By Jeff Pfeiffer
The National Parks: America’s Best Idea continues tonight on PBS with the third episode, “The Empire of Grandeur (1915-19).”
Though this episode chronicles only a short period of time, it is a very critical time in the history of the national parks. As the episode begins, the nation has a dozen national parks, but they are haphazardly organized, and under the supervision of different federal agencies. Before he passed, John Muir had suggested an overseeing body to manage the parks. After the failure to protect the Hetch Hetchy valley, conservation groups pick up on Muir’s idea and push the government to establish one unified national parks agency. And, in 1916, the National Park Service is established.
The story of its first director, Stephen Mather, is very interesting. He is a self-made millionaire who becomes a passionate park advocate following his various visits to the sites. He seems to be like Muir, whom he had once met, in that he frequently needs to get out among nature to recharge himself mentally, spiritually and physically. We do learn that Mather suffers from occasionally crippling bouts of depression (we hear about some of his frightening breakdowns in this episode), and being out among nature can help ward them off. Becoming disgusted by the condition of the parks, Mather complains about it to his friend, Secretary of the Interior Franklin Lane, who invites Mather to do something about it himself. Mather accepts the challenge.
One of the many good things about this miniseries is that it shows how lots of different people, of all cultures and economic standing, played major roles in the development of our national parks, and it usually all started with the person being struck by the beauty of the land. Often, wealthy, corporate types are stereotyped to be against the environment, but we learn in this series that if it weren’t for the well-off likes of Mather and Theodore Roosevelt, there may not be the park system as we know it. Not only did they have the passion to protect and advance the parks, but they also had the money and connections to set wheels in motion. And Mather does set many things in motion in his crusade to put the national parks under the heading of one federal agency, taking on a staff and paying their salaries out of his own pocket. He also raises funds from his rich friends to purchase more park lands, along with buying some himself, to donate to the NPS for protection.
We also learn in this episode about other well-to-do men who played a key role in the national parks. Textile industry heir George Dorr embarks on a relentless campaign to have a large island off the coast of Maine designated for federal protection. In 1916, 5,000 acres of Mount Desert Island is set aside as a national monument, eventually to become — with further prodding from Dorr and John D. Rockefeller, who had himself paid to create a series of scenic carriage roads on the island — Acadia National Park.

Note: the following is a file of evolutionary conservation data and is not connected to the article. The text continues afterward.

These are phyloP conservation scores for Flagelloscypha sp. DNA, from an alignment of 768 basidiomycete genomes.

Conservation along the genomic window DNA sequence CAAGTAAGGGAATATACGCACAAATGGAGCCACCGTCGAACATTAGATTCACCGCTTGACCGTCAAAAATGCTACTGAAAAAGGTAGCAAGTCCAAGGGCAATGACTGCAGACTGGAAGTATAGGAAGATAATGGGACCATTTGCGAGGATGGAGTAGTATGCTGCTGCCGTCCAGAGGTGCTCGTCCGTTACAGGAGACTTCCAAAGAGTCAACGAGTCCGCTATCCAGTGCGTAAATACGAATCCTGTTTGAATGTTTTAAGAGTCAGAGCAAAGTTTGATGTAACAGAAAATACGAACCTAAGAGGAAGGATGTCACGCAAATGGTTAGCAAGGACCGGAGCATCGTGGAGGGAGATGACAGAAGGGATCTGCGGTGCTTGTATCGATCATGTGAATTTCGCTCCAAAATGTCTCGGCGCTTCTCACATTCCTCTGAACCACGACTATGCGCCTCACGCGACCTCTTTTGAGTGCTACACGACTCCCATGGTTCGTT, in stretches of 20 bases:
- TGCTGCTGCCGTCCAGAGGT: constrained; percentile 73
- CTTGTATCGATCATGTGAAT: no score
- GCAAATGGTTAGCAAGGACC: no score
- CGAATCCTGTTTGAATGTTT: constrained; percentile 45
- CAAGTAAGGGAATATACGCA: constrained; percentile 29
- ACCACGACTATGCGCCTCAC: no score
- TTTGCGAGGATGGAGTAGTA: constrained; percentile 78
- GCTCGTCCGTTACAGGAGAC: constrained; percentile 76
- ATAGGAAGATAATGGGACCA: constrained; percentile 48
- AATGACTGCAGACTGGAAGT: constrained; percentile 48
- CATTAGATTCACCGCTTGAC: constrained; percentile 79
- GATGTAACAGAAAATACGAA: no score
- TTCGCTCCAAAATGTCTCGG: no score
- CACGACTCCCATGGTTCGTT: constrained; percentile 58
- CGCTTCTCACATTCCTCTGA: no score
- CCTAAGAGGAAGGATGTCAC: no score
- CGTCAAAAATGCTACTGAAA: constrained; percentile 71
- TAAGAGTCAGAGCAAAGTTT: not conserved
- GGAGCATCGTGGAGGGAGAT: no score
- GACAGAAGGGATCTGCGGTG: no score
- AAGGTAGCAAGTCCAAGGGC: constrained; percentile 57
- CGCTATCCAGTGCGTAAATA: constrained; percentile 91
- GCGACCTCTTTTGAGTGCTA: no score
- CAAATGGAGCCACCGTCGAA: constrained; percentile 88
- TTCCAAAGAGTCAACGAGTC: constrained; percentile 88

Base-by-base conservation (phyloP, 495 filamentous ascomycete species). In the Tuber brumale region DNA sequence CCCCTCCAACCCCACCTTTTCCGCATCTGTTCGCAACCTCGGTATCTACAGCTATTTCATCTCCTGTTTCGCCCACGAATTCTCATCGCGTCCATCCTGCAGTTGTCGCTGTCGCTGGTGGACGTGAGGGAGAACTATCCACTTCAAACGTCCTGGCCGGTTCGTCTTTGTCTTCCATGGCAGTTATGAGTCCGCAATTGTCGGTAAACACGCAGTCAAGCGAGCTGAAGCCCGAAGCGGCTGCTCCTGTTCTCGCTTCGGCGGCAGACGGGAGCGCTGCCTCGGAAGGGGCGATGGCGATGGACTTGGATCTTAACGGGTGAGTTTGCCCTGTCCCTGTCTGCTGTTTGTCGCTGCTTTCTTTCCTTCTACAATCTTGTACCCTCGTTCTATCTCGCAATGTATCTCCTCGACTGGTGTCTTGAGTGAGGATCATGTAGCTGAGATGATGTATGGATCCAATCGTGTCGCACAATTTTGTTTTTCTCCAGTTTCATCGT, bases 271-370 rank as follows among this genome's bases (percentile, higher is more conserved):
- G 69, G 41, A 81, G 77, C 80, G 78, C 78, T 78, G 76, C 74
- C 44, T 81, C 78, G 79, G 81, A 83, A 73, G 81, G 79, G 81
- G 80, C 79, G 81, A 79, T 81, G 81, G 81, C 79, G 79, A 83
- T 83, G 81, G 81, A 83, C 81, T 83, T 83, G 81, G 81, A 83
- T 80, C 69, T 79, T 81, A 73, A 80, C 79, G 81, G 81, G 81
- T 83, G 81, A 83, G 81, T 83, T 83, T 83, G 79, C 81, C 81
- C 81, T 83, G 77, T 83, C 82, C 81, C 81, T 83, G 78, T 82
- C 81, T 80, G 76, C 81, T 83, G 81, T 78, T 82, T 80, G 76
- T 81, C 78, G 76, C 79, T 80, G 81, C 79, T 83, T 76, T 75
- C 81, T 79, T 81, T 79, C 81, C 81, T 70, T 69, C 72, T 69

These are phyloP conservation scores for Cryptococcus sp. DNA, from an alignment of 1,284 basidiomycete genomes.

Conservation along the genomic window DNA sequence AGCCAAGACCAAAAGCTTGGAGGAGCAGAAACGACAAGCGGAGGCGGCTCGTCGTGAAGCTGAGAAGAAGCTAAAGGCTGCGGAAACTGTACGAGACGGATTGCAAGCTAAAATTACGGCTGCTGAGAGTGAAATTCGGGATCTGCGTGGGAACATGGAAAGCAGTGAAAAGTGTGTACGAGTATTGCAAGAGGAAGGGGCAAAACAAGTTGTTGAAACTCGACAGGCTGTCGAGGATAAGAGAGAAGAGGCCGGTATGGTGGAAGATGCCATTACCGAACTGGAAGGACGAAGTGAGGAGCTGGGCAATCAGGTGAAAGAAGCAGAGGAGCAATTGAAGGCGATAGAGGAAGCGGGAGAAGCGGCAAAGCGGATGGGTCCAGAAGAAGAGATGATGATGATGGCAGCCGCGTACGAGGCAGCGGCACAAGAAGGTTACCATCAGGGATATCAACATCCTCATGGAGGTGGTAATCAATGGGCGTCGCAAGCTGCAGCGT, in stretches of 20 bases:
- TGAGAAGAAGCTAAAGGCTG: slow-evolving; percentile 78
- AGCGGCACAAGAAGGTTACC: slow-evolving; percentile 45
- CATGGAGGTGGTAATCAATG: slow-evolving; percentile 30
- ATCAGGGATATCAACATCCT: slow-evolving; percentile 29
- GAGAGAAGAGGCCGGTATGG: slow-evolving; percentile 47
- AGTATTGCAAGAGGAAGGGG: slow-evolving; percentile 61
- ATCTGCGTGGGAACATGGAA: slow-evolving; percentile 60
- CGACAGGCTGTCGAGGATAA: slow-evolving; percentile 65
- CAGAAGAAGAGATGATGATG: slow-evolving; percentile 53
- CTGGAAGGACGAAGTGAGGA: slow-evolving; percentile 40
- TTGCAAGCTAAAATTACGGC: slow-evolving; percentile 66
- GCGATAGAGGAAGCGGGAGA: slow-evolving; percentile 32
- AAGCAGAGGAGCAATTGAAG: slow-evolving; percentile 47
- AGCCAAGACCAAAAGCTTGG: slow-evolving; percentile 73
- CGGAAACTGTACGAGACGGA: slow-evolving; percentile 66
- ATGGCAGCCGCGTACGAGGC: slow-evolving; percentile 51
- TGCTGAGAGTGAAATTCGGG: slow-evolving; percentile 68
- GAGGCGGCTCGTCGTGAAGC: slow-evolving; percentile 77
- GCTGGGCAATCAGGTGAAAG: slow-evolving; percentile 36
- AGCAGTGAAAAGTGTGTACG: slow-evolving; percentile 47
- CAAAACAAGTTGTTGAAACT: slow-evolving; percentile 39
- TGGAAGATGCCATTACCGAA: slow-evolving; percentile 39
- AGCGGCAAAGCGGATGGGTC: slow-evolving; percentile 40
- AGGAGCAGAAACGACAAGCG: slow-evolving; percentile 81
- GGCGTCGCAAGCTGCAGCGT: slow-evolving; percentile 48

When World War I breaks out in 1914, the railroads begin a “See America First” campaign. Mather embraces this. Travel restrictions to Europe will keep wealthy Americans home, and Mather wants them to have a chance to see the beautiful wonders in their own country. He even takes several influential Americans on a tour of the Sierra Nevada mountains, hoping to convince them of the need for an overarching agency to manage such places.
Mather and his young assistant Horace Albright also attempt to accomplish what Theodore Roosevelt was unable to — establish the Grand Canyon as a National Park. It currently is a National Monument, but is threatened by the likes of Ralph Henry Cameron. Cameron owns claims on the most scenic and strategically located spots and feels the canyon is his private domain (he even wants to charge people to use the trail into the canyon, and for using the only outhouses along the way).
In the segments talking about the Grand Canyon, we are also introduced to the interesting Kolb brothers, Ellsworth and Emery. They are incredibly hard-working entrepreneurs working around the canyon, offering photos for tourists, and bravely documenting through film and photographs places in the canyon others dared not go. They eventually come away with the first moving pictures of the canyon and the raging river that formed it.
Congress finally passes a bill establishing Grand Canyon National Park in 1919. But we haven’t heard the last of Cameron. He refuses to give up his canyon interests, and when elected to the U.S. Senate, swears revenge on those trying to infringe on his “private property.”
Episode Three is a satisfying and inspirational look at all that went on in these five formative years of the national parks, including the creation of Rocky Mountain National Park, Hawai’i National Park, Lassen Volcanic National Park, Mount McKinley National Park (later renamed Denali) and Zion National Park. Stephen Mather is a fascinating man to get to know here, and he truly seems to have been the “right man at the right time,” as one interviewee says. It’s no wonder that shortly after his death in 1930, every park had a bronze plaque erected in his honor, with the words, “There will never come an end to the good that he has done.”
Kolb brothers photo: Credit Grand Canyon National Park Museum Collection
Mather photo: Credit Marian Albright Schenck